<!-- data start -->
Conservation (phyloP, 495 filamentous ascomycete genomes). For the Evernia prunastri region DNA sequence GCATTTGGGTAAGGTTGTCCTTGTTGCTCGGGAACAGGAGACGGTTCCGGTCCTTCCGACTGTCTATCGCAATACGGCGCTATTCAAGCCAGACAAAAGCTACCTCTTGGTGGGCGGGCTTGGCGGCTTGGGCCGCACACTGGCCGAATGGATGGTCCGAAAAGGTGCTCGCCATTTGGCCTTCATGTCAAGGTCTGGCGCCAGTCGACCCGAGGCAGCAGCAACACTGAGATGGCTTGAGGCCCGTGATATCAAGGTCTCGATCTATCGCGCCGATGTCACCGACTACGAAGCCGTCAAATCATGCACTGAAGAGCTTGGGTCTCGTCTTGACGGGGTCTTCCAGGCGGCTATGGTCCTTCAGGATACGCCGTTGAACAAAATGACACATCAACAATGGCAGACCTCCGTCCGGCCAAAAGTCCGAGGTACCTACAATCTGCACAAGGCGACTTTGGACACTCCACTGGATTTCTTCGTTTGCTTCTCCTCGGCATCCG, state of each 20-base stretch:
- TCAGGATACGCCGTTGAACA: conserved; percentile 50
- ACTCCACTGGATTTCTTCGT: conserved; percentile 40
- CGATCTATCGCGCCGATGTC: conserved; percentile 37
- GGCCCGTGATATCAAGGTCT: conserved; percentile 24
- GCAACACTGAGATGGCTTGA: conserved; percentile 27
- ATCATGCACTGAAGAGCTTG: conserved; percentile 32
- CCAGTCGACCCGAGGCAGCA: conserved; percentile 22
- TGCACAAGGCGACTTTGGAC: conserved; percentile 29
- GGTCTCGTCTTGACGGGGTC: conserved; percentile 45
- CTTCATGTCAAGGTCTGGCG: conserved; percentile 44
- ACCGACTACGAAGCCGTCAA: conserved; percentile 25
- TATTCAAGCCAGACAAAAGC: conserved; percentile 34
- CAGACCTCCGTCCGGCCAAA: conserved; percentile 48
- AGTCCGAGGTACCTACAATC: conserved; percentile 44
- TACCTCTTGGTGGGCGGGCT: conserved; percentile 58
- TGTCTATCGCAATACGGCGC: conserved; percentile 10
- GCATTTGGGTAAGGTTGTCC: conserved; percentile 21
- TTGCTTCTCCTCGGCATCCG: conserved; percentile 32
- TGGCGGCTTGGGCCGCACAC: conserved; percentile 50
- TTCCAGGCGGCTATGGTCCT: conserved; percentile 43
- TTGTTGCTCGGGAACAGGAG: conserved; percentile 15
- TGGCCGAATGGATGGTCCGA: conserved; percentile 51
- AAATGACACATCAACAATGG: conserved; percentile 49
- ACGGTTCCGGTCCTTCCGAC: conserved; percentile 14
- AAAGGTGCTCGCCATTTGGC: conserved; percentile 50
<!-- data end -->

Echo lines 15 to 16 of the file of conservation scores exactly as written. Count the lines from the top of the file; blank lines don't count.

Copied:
- AGTCCGAGGTACCTACAATC: conserved; percentile 44
- TACCTCTTGGTGGGCGGGCT: conserved; percentile 58